Even though formatting advances like Journaling in Apple’s filesystem formats help prevent data corruption, problems can still happen that result in a drive not only being unreadable, but also unable to be reformatted.
If this happens, the drive may show up in the Finder sidebar but not show data when clicked, or it may just not show up but be present in Disk Utility; however, if you try to mount it you get a “resource busy” error. Another possible symptom is if you get this error or one claiming the drive cannot be unmounted, when trying to format the drive or running a fix routine on it with Disk Utility.
These errors and behaviors might indicate to you that your drive is malfunctioning and you need a new one; however, before you give up on a $100+ drive, ensure the problem is not simply a very low-level formatting snag that causes the drive to hang when accessed. This is especially true if you do not hear any tell-tale signs of physical failure, such as repeated click, tap, and whirr sounds coming from the drive at regular intervals.
Assuming the drive is just experiencing major low-level corruption, the problem you face now is how to format a drive that apparently cannot be formatted on your Mac? One option is to use another operating system like Windows in Boot Camp, in a Virtual Machine, or on a dedicated PC to manage the drive and attempt to repartition it; however, this may not be feasible in some situations.
Another option that should work in most cases is to use the Terminal to interact with special device files to force an overwrite of the device file representing the drive.
OS X Device files
Device files in OS X are a collection of drivers in the hidden “/dev” directory that are assigned to devices, allowing them to be accessed by system calls (open, read, write, close, etc.). These allow programs to interact directly with the device, so for instance you can use a filesystem manager like the “diskutil” command to get information on, or fix a device.
For local storage drives, your boot drive is the first enumerated disk device, so it will be assigned the device file /dev/disk0, and you can get information on it in the Terminal by running the following “diskutil” command:
diskutil info /dev/disk1
In Unix-based systems like OS X, often there are some special device drivers, such as /dev/null, or /dev/random, which instead of providing access to system devices, offer unique services. For /dev/null, this device acts like an instant trash can for any information sent to it, and is useful for scripting and programming. When /dev/random is accessed and read, it will output random data. You can see this by running the following command in the terminal to read through the “random” device file (be ready to press Control-C to stop the torrent of characters that will be output from this command):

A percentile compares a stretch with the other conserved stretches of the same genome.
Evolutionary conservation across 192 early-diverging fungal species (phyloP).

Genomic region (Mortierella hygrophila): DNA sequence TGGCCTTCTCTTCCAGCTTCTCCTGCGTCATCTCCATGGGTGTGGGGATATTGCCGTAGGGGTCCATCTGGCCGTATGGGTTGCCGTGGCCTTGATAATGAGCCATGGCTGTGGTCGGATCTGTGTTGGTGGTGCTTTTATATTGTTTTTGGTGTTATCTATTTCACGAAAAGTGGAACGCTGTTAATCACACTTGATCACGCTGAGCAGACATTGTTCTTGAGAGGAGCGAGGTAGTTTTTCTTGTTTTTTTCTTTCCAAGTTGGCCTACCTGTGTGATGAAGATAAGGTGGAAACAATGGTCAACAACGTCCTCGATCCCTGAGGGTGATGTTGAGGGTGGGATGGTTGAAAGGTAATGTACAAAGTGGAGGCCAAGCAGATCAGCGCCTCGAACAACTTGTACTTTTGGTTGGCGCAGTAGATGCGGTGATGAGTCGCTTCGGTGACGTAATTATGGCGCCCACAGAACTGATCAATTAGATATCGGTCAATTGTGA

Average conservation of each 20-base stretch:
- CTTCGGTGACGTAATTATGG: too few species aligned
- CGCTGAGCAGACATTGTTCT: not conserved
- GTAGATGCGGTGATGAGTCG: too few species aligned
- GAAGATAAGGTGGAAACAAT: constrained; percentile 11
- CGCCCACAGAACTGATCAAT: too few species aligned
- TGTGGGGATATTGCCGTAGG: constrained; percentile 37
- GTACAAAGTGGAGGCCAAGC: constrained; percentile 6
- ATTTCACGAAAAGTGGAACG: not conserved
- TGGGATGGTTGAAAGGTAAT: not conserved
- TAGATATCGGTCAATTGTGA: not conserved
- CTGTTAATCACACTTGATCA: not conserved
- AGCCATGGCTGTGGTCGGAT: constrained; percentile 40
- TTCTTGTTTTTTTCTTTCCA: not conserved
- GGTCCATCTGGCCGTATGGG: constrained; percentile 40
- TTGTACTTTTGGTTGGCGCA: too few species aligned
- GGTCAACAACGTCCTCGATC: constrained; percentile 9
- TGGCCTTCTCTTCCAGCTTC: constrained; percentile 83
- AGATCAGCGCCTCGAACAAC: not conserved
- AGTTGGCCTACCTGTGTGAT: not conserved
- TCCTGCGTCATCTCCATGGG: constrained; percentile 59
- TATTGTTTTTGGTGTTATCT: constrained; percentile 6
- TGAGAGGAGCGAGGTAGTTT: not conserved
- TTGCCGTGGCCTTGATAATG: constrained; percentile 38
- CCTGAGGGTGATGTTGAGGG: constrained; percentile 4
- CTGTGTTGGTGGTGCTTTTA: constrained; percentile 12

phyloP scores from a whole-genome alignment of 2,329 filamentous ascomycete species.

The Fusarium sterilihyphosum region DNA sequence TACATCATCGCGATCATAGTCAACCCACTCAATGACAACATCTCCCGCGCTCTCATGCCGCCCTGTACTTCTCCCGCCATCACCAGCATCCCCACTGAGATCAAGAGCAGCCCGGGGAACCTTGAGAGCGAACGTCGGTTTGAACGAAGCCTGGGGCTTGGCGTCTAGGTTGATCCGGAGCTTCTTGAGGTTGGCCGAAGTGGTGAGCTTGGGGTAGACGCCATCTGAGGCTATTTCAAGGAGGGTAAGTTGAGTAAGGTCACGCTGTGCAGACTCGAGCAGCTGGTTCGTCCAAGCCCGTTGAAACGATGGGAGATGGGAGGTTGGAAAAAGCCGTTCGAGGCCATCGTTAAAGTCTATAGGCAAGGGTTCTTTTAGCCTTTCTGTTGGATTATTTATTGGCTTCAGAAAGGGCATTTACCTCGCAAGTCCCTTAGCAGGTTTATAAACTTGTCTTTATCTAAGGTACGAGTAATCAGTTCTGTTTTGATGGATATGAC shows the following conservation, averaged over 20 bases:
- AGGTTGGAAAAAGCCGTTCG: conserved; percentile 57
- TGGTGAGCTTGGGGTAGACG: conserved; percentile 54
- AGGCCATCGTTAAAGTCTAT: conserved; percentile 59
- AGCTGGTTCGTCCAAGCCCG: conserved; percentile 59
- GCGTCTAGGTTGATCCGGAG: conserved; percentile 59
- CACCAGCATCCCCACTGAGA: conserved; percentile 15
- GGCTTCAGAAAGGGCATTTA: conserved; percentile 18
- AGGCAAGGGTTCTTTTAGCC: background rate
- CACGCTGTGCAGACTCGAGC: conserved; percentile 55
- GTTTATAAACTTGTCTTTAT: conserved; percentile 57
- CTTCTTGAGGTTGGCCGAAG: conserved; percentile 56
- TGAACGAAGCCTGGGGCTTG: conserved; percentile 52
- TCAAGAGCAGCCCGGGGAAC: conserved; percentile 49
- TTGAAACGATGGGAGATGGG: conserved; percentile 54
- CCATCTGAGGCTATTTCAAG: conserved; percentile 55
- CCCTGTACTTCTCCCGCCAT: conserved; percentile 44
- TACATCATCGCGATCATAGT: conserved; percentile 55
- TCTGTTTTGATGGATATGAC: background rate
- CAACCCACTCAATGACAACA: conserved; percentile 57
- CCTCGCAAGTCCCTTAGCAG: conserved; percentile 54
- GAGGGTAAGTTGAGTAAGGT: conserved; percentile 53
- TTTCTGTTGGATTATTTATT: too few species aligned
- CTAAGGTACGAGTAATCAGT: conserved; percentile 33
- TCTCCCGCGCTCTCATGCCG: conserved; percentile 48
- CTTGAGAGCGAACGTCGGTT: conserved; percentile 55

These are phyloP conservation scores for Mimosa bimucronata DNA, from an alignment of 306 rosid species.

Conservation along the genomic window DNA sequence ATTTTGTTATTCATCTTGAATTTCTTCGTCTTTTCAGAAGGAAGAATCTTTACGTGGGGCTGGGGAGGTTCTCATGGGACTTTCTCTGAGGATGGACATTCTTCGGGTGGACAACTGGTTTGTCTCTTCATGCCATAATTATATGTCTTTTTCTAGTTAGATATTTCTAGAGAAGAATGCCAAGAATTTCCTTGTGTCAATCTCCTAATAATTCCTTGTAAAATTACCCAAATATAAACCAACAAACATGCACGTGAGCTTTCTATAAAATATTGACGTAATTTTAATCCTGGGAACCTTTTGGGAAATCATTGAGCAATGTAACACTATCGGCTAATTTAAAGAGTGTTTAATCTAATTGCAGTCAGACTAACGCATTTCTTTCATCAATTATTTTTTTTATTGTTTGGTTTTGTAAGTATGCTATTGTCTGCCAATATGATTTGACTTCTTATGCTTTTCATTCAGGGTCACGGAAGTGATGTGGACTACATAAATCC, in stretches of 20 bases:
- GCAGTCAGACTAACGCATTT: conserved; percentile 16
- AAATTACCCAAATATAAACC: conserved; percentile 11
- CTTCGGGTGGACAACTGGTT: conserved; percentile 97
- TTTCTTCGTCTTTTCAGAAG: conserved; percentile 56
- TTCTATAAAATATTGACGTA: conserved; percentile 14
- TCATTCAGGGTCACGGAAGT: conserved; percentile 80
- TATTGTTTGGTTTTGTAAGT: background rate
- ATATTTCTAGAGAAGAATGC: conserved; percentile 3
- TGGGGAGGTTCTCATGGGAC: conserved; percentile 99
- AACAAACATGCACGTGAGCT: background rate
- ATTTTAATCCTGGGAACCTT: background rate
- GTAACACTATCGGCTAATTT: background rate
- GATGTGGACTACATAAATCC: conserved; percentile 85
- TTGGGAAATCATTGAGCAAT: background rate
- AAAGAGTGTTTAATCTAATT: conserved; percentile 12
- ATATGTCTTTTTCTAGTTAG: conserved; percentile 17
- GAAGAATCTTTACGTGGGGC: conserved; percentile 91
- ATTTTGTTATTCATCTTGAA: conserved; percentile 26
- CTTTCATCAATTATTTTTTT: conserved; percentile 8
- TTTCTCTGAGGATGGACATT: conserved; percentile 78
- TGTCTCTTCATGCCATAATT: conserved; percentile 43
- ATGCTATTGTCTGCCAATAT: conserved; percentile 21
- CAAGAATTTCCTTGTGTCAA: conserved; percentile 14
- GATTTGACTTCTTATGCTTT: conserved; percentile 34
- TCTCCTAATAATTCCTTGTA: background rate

If you have a local storage drive that is malfunctioning, and especially because of a low-level formatting issue, then you can use the random number generator device to force overwriting of the hard disk. This will destroy any partitioning schemes and current formatting, and make the drive appear to the system as a blank storage device. With this effort, the hope is to bypass the corrupted drive logic that is causing the system to hang up when accessing it, but since the drive is captured by the system and held in a “busy” state whenever attached, doing this may require using Terminal commands in special timing:
- Open the Terminal utility (Applications > Utilities) and enter “root” mode by running the following command (supply your password when prompted—it will not be shown):
- Run the following command to get a list of drives and their corresponding device files:
- Peruse the output of this command and identify the drive by partition name and size, and then note the device file assigned to it (see “A” in the screenshot to the left).
Run the following command to attempt to overwrite the contents of the device file (which is the contents of the disk). Note that when this command runs successfully, the cursor will drop to an empty line and wait, instead of returning to the command prompt. During this time, the command will be writing to the disk, so you can wait a few moments and then press Control-C to halt the command. While the device “disk1″ is used in this example, be sure to replace it with the device you found in step 2 above:
cat /dev/random > /dev/disk1
It is likely that this command will initially result in an error claiming the disk resource is busy; however, this does not mean the command won’t work. Instead, it just means you ran the command after the system captured the device and got stuck trying to manage it. If you see this error, then do the following:
- Press the Up arrow key in the Terminal to load and prepare the previously entered command.
- Unplug your drive and plug it back in.
- Immediately press Enter, and if you see the same error, then press the Up arrow key again followed by Enter again.
Repeat step 3 as fast as you can, until the Terminal cursor drops to a new line without returning to the command prompt (see “B” in the screenshot above). This will indicate the command has captured the device before the system, and is now overwriting it.
Allow the command to continue for a minute or two before pressing Control-C to cancel it. At this point you can open the Disk Utility program and you should see your drive with no storage volumes available. You can then partition and format the drive to prepare it for use in OS X.